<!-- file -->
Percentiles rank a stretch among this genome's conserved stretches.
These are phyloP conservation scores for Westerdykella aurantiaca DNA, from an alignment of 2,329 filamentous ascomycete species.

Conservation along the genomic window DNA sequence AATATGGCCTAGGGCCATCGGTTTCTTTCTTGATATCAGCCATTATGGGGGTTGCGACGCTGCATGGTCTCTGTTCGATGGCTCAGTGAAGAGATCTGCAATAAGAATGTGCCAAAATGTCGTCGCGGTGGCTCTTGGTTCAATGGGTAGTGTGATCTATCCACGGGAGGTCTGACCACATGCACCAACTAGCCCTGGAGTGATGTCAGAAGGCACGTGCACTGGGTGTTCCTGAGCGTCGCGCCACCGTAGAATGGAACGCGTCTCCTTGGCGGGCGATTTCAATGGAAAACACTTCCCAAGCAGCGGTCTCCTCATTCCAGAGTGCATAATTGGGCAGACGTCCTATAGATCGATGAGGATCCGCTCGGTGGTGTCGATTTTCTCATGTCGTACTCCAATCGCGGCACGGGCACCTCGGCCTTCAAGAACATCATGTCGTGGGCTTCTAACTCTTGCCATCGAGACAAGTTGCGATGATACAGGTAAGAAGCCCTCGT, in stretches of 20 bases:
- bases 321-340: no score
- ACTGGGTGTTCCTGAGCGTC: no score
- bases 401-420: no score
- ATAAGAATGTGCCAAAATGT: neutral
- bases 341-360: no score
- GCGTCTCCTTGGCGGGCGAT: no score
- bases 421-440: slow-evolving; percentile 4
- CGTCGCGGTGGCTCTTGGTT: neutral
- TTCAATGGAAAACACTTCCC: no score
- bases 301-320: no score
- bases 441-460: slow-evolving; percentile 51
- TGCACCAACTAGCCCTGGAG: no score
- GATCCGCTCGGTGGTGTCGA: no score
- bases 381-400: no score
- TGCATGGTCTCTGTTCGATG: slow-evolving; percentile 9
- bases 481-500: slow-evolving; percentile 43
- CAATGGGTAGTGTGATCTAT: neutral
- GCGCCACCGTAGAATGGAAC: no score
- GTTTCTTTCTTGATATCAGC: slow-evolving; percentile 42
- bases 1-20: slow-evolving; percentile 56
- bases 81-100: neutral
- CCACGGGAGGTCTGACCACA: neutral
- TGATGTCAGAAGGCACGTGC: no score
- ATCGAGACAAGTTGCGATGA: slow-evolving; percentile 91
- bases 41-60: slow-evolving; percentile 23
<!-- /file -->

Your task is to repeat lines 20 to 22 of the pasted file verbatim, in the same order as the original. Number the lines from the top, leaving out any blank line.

- CAATGGGTAGTGTGATCTAT: neutral
- GCGCCACCGTAGAATGGAAC: no score
- GTTTCTTTCTTGATATCAGC: slow-evolving; percentile 42